Society

A gay pride parade in Taiwan, 2018. (Wikimedia)

Taiwan allowing cross-strait same-sex unions: A bargaining chip in the reunification tussle?

Taiwan’s Mainland Affairs Council (MAC) has announced proposed amendments to the “Cross-Strait Act” to allow same-sex unions between partners from Taiwan and mainland China. Is this a bid by Taiwan to woo the gay community in mainland China ahead of reunification, as some netizens speculate? And will mainland China adopt an even more conservative position given that room to discuss LGBT issues has shrunk amid recent clampdowns? Zaobao’s China Desk delves into the topic.
People leave a Canada Goose store in Beijing, China, 2 December 2021. (Tingshu Wang/Reuters)

Unfair treatment of Chinese consumers? Canadian luxury winter apparel brand draws flak in China

Canada Goose, a Canadian luxury winter apparel brand that has been in the Chinese market for three years, drew bad press recently for having no or an ambiguous returns policy. Sensitive netizens wondered whether this meant the brand was discriminating against Chinese customers as they do have a returns policy in other locations. Despite the hoo-ha, sales of Canada Goose apparel as the weather turns wintry has still been brisk. A case of pragmatism overriding nationalistic grouses?
Delivery motorcycles parked by a road.

A Singaporean in China: Going green is a hard thing to do in Beijing

With many apps in China to choose from to make quick and affordable purchases, Jessie Tan finds that her previous environmentally conscious self who used to forgo plastic takeout containers and seek out pre-loved goods has succumbed somewhat to easy consumerism. A guilty conscience pricks at her, but the conveniences of daily life in China are hard to give up. Even as China commits to carbon emission reductions, aspirations for a better, easier life has continued to rise. How can China enable people to have a life of comfort without leaving a negative impact on the environment?
People dressed in Hanfu, or Han clothing, walk at a theme park on Chinese National Costume Day in Changsha, Hunan province, China, 26 March 2020. (CNS photo via Reuters)

Was the Tang dynasty the golden era of women's rights in China?

Just as women in China today, especially rural women, have to contend with male favouritism and diminished rights, women in the Tang dynasty were also restricted by rules and social practices, even if the era in which female emperor Wu Zetian ruled was thought to be the golden era of women’s rights.
A couple with a child ride on a scooter in Shanghai, China, on 7 September 2021. (Hector Retamal/AFP)

‘Leftover men’ in the Chinese countryside and ‘leftover women’ in Chinese cities

Perhaps the theory of the survival of the fittest can help to explain the opposite gender imbalance in rural-urban China. Aspirant males and females head to cities in search of better prospects; the latter, with the added aim of better marriage prospects, invariably outnumber the men. Of the males that stay or return, there is the heavy bride price to pay to win the hand of a lady among the smaller pool of women left in the rural areas. This modern malaise is something no provincial policy can easily solve, says economist Li Jingkui.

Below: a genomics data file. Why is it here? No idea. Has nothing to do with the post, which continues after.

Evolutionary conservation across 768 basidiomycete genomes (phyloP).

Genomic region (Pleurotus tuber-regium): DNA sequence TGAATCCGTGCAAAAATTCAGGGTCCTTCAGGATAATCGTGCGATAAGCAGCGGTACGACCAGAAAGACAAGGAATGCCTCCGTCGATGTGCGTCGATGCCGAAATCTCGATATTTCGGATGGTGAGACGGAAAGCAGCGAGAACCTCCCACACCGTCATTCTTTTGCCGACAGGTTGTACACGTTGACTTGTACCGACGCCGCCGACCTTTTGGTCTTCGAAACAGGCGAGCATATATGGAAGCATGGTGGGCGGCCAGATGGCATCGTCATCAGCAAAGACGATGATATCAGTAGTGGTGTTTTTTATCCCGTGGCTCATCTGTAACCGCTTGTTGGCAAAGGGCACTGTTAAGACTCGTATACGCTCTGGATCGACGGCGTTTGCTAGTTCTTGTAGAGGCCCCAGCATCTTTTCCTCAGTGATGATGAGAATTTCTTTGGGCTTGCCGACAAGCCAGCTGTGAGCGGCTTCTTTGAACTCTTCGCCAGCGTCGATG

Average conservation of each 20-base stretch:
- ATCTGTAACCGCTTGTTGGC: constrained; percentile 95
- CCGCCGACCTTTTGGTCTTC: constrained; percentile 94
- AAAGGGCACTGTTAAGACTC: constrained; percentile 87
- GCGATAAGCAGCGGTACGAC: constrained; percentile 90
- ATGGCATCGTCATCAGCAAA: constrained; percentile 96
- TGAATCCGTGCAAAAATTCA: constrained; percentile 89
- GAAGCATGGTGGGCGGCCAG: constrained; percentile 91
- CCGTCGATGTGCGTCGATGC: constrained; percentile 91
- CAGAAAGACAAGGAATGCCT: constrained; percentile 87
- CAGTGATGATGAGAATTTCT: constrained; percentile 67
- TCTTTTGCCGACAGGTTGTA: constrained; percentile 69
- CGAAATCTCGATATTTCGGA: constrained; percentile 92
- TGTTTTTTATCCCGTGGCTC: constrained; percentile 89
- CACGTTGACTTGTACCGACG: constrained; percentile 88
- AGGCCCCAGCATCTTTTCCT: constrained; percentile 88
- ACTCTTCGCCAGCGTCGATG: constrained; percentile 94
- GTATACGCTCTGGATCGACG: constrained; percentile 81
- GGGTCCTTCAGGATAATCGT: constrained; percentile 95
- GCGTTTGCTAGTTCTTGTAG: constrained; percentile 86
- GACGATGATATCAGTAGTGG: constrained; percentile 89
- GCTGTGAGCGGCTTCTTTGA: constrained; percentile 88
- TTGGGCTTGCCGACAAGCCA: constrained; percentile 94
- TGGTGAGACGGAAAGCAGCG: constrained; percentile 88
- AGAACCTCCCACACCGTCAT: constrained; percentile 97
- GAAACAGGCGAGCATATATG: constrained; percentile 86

Compared with its opening, passenger flow to Shibati has reduced. (Photo: Edwin Ong)

Preservation of Chongqing’s oldest central business district: Success or failure?

Reviews have been mixed after Shibati, Chongqing’s oldest central business district, reopened to great fanfare recently. Some were glad that the former messy, dilapidated quarter has been refreshed, while others feel that it has been turned into another “ancient street”, devoid of a sense of its rich history and heritage. Where should the fine balance be, in the preservation of tangible heritage, when multiple stakeholders and business interests are involved?
Macau gambling junket tycoon Alvin Chau. (Internet/SPH)

Macau's 'junket mogul' and his unnerving name list of Chinese gamblers

Macau's police have arrested Alvin Chau, the chairman of the city's biggest casino junket operator, on allegations of illegally operating casinos and money laundering. Given that there are 80,000 customers of Chau’s network within mainland China, the bigger implication is that this group might include civil servants and employees of state-owned enterprises, who might end up being traced, given China’s crackdown on vice activities.
Divers swim above a bed of dead corals off Malaysia's Tioman island in the South China Sea, 4 May 2008. (David Loh/File Photo/Reuters)

Marine science collaborations can help defuse tensions in the South China Sea

With environmental security shaping a new South China Sea conversation about ecological challenges, science cooperation represents a litmus test to link the impact of environmental change to both national and international security, and can offer a means to defuse tensions, says James Borton. His new book, Dispatches from the South China Sea: Navigating to Common Ground, will be released soon.
People walk along the riverside in front of the Royal Palace in Phnom Penh on 19 November 2021. (Tang Chhin Sothy/AFP)

Is Chinese support the main reason for Cambodia's success with pandemic control?

Cambodia, a lower-middle-income country, has enjoyed relative success in fighting the Covid-19 pandemic. Approximately 88% of the entire Cambodian population has been vaccinated, which makes it ranked 6th globally and only behind Singapore in ASEAN. Some have credited Cambodia’s success as a result of Chinese support, but academic Bradley Murg thinks that many other reasons are just as important.